What Is Marcasite Jewellery?
Used for millennia, marcasite is a gemstone that features in many distinctive jewellery pieces. The term ‘marcasite’ generally refers to jewellery set with the semi-precious stone, but also to jewellery made from silver with tiny pieces of its chemical twin, pyrite. Marcasite creates a uniquely intricate design that is instantly recognisable, and this sort of jewellery has been sought-after in vintage pieces over the last few years.
What is marcasite?
Marcasite is a metallic stone that is incredibly brittle with a low hardness. Its brittle nature actually makes it quite unsuitable for everyday wear as jewellery, which is surprising since that is all it is used for in the modern day. Marcasite is the perfect replacement, however, for more expensive materials like diamonds because of its high shine and low-price tag.
Because it is so fragile, a lot of marcasite jewellery also contains pyrite – more commonly known as ‘fool’s gold’.
Marcasite and pyrite are sister stones – they have the same chemical makeup, but slightly different crystal habits. This makes pyrite stronger and more durable than its brittle relative, hence why it is featured in marcasite jewellery. Pyrite was actually referred to as marcasite until the 19th century, when it was discovered that the materials – whilst incredibly similar – were actually different. Hence, in most marcasite jewellery, it is actually pyrite featured as the main compound.
The history of marcasite
Marcasite was first used in jewellery as far back as ancient times, with Greeks, Thracians and Egyptians featuring the stone in their embellishments. Cleopatra herself was said to have worn marcasite. Incans also used both marcasite and pyrite in their jewellery, as well as in tools of ritual sun worship around items like plates and mirrors. Aside from this, marcasite jewellery has been found in burial chambers all over South America.
In the Victorian era, marcasite made a resurgence following the death of Prince Albert in 1861. Victoria entered a lifelong period of mourning, which saw her and the ladies of her court wear only black and less extravagant jewellery. Marcasite was a good alternative for bright (and expensive) diamonds, so this became a suitable substitute for nobility and common folk alike.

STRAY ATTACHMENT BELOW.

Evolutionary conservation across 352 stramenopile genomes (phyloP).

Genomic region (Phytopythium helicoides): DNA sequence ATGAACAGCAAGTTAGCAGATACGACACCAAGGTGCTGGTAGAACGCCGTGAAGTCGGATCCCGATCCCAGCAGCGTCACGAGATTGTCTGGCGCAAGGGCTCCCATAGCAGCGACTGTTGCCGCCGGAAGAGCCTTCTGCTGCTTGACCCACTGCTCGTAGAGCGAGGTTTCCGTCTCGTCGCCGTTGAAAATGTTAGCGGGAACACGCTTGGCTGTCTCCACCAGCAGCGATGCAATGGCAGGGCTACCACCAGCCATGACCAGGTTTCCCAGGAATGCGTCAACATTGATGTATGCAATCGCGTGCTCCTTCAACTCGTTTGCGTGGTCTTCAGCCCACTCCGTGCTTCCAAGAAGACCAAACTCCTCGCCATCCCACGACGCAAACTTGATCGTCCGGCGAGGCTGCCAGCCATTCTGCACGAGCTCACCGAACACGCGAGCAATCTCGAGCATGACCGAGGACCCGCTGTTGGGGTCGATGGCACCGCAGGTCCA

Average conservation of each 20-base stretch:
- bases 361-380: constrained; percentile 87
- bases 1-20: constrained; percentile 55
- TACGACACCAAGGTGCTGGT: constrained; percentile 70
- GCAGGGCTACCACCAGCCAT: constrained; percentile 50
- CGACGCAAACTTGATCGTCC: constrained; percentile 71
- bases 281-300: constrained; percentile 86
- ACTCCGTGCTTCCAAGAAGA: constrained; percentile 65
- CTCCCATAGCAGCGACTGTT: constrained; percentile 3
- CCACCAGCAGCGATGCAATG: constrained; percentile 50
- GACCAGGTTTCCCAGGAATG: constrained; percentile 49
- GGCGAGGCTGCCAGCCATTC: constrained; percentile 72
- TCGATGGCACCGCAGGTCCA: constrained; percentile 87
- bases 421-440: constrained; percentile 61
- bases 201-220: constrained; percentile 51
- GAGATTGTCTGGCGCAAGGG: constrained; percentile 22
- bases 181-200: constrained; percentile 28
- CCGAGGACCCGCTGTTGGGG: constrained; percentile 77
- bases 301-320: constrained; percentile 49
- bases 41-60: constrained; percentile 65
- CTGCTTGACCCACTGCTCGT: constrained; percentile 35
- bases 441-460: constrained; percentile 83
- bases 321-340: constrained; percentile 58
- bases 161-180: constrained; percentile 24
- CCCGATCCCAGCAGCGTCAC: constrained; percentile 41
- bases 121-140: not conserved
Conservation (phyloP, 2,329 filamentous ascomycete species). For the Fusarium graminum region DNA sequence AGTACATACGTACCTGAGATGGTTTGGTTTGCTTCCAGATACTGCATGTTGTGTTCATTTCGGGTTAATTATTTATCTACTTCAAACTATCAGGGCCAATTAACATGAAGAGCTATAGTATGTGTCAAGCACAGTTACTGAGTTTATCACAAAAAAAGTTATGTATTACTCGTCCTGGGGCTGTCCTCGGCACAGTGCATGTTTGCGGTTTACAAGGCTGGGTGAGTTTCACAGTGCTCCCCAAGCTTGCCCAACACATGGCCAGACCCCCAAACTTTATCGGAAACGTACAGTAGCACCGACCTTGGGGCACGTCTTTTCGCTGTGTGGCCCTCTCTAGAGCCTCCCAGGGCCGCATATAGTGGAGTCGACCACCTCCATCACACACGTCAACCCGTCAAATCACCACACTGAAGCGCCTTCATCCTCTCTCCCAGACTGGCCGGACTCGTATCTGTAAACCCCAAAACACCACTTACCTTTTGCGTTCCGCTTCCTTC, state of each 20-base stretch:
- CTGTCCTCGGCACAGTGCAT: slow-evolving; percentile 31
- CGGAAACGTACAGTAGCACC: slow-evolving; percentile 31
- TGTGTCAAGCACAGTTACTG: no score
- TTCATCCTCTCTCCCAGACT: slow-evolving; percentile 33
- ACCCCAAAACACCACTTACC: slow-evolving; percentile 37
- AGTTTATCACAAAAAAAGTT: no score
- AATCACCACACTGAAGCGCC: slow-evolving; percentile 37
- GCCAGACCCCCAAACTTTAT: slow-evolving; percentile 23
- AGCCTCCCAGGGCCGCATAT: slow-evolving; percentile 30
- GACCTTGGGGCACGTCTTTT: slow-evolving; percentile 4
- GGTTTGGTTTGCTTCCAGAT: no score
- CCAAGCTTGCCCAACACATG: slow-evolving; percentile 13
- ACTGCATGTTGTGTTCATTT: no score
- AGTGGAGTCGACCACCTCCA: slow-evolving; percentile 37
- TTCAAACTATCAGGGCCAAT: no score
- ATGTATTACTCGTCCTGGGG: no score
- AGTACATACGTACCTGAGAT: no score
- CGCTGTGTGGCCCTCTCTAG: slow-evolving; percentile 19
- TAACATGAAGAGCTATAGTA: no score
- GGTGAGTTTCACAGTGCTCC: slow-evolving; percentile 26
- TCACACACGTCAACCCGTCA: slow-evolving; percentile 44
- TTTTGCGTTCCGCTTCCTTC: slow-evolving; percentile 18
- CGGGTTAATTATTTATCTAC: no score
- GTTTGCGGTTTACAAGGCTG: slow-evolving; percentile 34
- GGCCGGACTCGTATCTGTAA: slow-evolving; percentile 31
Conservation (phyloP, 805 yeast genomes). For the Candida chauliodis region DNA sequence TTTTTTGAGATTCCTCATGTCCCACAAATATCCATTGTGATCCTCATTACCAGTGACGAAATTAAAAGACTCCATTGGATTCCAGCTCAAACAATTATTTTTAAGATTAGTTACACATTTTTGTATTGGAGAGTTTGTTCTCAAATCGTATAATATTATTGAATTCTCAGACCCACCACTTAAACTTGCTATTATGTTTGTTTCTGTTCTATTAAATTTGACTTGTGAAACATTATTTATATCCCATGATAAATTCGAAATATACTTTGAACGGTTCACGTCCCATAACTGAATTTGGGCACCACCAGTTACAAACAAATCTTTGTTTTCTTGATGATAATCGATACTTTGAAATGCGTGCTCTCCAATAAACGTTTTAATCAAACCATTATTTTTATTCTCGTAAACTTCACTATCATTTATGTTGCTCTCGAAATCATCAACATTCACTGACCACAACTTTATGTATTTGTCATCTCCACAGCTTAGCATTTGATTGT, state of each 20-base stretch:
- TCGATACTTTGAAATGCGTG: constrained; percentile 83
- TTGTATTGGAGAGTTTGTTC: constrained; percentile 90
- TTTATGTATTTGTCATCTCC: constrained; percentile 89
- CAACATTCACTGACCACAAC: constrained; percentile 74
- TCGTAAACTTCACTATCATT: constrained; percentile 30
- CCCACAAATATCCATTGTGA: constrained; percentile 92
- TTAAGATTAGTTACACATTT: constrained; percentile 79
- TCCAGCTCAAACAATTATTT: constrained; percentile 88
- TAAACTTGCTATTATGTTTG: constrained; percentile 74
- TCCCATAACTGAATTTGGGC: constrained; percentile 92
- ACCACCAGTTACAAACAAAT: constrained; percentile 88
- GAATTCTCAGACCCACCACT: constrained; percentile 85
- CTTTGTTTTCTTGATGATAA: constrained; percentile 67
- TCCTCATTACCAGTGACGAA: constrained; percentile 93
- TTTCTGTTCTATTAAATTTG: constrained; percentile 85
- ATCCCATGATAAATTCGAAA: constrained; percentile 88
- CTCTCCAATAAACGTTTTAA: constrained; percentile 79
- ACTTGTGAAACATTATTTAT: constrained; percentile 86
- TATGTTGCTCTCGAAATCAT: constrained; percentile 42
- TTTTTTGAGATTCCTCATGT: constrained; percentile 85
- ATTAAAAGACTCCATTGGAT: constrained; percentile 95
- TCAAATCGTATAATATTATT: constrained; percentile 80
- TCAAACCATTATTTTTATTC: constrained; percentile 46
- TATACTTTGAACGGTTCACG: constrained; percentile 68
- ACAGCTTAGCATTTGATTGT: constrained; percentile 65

In the 1920s, marcasite was used in the popular ‘light/dark’ contrast of the Art Deco era alongside large gemstones like onyx and sapphire. It was often set alongside a large gemstone, the centre of the piece, with intricate detailing created by the marcasite around it. This sapphire solitaire ring is reminiscent of this style, although it opts for the more expensive diamond as opposed to marcasite to highlight the large sapphire. Marcasite was also used to create inexpensive jewellery of a similar nature, commonly featuring jet.
What is the value of marcasite jewellery?
Marcasite jewellery is often inexpensive due to the brittleness of the material, so it is best to determine worth based on individual pieces. As mentioned above, marcasite was often used to highlight other gemstones, so they should be taken into consideration as part of the overall value.
You should also look at the design, size and branding of the piece to determine its value. Additionally, it is also important to remember that marcasite was used in place of diamonds in many circumstances, and that many pieces of vintage jewellery may have the effect of marcasite without the fragility, such as this Victorian diamond and pearl brooch, and these pieces will have a justifiably higher value.
How to look after marcasite jewellery
The biggest thing to note when cleaning marcasite jewellery is that it is soft and brittle, so you must be gentle and avoid using anything with a high level of chemicals. You must also be wary of the metal used and care for that appropriately, as well as taking into consideration any other gemstones in the piece.
Usually, a very soft cloth with lukewarm, soapy water should clean the piece and help to lift out any dirt. When cleaning your marcasite jewellery, be particularly careful not to dislodge the small stones. If you notice that any are coming loose, take it to be repaired if you can. You should thoroughly dry it, both manually and by leaving it in an open space on top of a dry cloth to soak up any excess moisture.
You should avoid using anything abrasive to clean your piece, even if it is a soft jewellery brush. You could run the risk of scratching or damaging the jewellery.
In terms of storage, you must not store your marcasite jewellery in a wooden jewellery box alongside your other items. Wood is corrosive to delicate material. Best practice is to store it in a velvet pouch, which will prevent it from scratching. Ideally, you should also store it somewhere away from light or moisture, which should prevent it from tarnishing.